The United Church Women was created on Jan. 1, 1962 by joining together the Women’s Missionary Society and the Women’s Association to unite women of the congregation for the total mission of the church.

And so the purpose of the UCW:

To unite women of the congregation for the total mission of the church and to provide a medium through which we  may express our loyalty and devotion to Jesus Christ in Christian witness, study, fellowship, and service.

With any new organization within the church, there would have been some resistance, anger, and grief about the former groups, but the women moved on.

from our own history book assembled by Rosemary Ambrose in celebration of our 50th Anniversary: 

The roots for the United Church Women of St. James’~Rosemount United Church were established in 1954 when our church received its charter. A membership of 47 was divided into five groups that could meet in homes as we had no church building at that time.  Fundraising for the new church too the form of plastic parties (Tupperware), greeting card sales, candle making, and bazaars.  Over the years the UCW supported donations to various local charities, hospitality for funerals, and even putting on a musical!

(The Present: Light a candle)  We honour the present with this candle.

From a Song of Faith (2006)

We are each given particular gifts of the Spirit.

For the sake of the world,

God calls all followers of Jesus to Christian ministry,

In the church,

some are called to specific ministries of leadership,

both lay and ordained;

some witness to the good news;

some uphold the art of worship;

some comfort the grieving and guide the wandering;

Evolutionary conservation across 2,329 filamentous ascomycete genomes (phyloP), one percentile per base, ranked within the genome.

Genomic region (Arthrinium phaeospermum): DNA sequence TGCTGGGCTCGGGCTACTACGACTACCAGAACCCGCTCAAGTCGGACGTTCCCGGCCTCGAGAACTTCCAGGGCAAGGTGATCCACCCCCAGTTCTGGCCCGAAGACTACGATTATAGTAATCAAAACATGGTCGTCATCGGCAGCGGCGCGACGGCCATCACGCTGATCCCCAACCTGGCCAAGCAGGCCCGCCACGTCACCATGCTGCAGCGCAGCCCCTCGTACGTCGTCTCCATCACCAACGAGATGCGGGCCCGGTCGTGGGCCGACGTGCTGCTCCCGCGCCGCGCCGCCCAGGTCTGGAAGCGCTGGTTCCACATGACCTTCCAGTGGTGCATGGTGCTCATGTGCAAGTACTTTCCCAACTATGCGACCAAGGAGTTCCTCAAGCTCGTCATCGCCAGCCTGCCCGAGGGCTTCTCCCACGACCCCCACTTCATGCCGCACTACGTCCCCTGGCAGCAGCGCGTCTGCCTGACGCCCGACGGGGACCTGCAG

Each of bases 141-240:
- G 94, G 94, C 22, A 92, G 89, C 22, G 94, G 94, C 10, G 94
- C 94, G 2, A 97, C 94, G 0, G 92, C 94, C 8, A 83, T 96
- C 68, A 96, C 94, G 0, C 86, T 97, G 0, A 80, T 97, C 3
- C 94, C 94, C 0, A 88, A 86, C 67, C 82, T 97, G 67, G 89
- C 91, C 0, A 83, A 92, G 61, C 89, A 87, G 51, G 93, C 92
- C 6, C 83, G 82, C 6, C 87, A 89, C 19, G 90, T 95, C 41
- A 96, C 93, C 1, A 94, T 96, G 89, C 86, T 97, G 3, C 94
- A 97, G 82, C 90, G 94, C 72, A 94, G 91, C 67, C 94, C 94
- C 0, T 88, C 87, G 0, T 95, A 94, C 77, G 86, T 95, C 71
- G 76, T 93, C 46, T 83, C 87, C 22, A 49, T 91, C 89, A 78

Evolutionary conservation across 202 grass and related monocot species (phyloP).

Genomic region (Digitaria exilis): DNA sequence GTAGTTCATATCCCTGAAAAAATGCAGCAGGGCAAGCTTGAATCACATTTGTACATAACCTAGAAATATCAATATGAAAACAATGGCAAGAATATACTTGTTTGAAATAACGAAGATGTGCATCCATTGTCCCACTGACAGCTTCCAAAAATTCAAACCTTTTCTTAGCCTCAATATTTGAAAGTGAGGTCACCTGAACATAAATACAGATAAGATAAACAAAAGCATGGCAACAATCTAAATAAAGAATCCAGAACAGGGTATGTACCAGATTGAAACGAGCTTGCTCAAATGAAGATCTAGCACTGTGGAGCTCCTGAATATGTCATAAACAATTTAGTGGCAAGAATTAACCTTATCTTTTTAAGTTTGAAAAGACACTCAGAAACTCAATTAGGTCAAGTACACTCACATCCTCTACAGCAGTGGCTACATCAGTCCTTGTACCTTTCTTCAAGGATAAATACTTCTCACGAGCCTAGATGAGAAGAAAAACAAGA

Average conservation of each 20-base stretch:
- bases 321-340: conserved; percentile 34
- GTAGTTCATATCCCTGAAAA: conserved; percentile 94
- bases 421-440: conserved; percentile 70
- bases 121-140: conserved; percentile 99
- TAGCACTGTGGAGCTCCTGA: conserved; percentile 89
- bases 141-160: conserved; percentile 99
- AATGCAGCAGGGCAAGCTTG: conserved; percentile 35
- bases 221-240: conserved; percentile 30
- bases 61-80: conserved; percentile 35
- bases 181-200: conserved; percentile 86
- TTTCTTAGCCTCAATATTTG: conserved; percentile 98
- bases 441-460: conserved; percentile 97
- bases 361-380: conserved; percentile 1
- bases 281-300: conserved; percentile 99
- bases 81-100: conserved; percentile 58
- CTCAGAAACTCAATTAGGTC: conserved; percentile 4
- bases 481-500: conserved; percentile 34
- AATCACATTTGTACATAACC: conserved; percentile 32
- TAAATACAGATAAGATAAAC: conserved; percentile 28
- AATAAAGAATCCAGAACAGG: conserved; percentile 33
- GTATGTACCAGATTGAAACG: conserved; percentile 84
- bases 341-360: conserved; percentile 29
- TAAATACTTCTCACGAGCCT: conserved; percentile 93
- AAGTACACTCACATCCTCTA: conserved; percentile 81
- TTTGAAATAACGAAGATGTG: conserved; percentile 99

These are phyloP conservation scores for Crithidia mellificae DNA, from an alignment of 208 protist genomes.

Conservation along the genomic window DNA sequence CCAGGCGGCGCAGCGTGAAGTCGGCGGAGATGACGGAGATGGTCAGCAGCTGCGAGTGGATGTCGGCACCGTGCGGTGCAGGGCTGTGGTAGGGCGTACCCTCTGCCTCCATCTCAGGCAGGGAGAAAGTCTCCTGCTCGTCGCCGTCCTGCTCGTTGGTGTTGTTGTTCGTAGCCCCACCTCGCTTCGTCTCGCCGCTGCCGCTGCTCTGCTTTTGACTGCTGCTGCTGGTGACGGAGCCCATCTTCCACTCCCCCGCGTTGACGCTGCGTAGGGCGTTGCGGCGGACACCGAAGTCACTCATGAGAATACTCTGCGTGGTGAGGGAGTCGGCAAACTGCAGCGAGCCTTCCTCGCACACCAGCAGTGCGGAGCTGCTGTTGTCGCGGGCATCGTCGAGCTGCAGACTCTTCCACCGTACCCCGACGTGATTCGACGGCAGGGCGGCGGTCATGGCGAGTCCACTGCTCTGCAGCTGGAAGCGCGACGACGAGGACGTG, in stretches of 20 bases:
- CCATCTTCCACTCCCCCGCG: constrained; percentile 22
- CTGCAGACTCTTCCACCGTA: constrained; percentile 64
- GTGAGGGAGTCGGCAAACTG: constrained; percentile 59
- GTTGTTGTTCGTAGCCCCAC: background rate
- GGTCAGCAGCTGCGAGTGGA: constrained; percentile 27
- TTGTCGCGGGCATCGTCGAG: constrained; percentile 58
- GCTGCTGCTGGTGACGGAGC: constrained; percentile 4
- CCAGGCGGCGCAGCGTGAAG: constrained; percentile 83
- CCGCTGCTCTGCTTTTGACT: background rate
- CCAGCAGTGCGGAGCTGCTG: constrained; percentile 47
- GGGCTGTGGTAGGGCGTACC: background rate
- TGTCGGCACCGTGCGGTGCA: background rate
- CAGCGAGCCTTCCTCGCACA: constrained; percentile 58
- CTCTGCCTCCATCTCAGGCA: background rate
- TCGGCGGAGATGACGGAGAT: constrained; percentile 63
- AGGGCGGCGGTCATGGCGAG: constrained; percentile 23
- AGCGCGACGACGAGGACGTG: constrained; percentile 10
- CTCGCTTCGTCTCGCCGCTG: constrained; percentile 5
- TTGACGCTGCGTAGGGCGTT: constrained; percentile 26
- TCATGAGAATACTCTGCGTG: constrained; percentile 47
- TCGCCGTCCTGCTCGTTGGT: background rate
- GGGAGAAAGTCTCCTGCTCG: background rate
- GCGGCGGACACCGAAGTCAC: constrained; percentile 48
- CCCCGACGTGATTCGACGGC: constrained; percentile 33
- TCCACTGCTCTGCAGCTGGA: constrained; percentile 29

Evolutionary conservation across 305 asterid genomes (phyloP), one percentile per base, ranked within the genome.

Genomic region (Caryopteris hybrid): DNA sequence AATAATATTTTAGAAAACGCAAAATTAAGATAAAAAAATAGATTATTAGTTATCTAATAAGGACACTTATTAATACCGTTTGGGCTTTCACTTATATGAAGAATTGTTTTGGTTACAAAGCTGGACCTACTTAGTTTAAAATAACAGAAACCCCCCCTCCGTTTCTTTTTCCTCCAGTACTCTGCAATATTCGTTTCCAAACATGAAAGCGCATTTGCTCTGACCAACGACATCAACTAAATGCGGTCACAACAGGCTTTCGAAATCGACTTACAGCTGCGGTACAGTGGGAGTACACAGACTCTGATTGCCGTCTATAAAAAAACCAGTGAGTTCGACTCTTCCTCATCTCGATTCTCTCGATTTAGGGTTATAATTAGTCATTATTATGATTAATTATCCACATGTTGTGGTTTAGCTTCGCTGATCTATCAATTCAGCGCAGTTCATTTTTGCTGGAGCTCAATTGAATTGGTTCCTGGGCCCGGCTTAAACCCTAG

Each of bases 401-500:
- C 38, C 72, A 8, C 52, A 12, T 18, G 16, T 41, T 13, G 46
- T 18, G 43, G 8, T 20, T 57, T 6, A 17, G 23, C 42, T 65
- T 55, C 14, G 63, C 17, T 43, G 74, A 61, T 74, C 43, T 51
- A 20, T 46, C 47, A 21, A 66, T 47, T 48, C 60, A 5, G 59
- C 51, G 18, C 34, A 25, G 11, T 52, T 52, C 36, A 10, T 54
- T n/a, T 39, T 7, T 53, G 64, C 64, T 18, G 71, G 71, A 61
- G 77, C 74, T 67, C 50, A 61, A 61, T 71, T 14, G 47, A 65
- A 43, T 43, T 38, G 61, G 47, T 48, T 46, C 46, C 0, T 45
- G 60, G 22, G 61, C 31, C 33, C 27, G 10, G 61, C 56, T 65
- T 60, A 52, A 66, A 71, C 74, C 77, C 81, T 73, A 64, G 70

some build up the community of wisdom;

some stand for the oppressed and work for justice.

To embody God’s love in the world,

the work of the church requires the ministry and discipleship of all believers.

A lot has happened in 60 years. The world has changed. The roles of women have changed. How the United Church is organized has changed. There are both Marthas and Marys in our UCW. We need the action and the prayerfulness to carry on our work. 

Witness: We witness through our actions and what we do on a day to day basis. UCW members witnessed financially through their support of their church, the Mission and Service Fund, and local community groups. They witness through their work within their churches.

Having a devotion or a short worship and a program is a part of most United Church Women meetings.  At UCW rallies, Presbyterial/biennials, and other UCW events, having a speaker is an important part of the day’s agenda.

There is fellowship in attending regular meetings, from preparing and being a part of events that take place in the church.  Plans are already in the works for the Spring Fling to take place here at SJR in June – so please, watch the bulletin for more information as it comes!

United Church Women have led the way in providing service to their church – at the local level, Presbytery/Conference now Region, and at the National level (National UCW). In these pandemic years, the UCW has adapted their fundraising strategies for the Mission and Service Fund to include the takeout dinners, as well as a pandemic care kit.  Even though they couldn’t gather as they would have wished, they ensured that their mission and ministry continued on.  And this fall – we hope that the well-loved Garage Sale might make another return!

United Church Women have prepared and lead many worship services over the years. From our Candlelight communion service, to participating and organizing World Day of Prayer services in March, worship has been a vital part of UCW.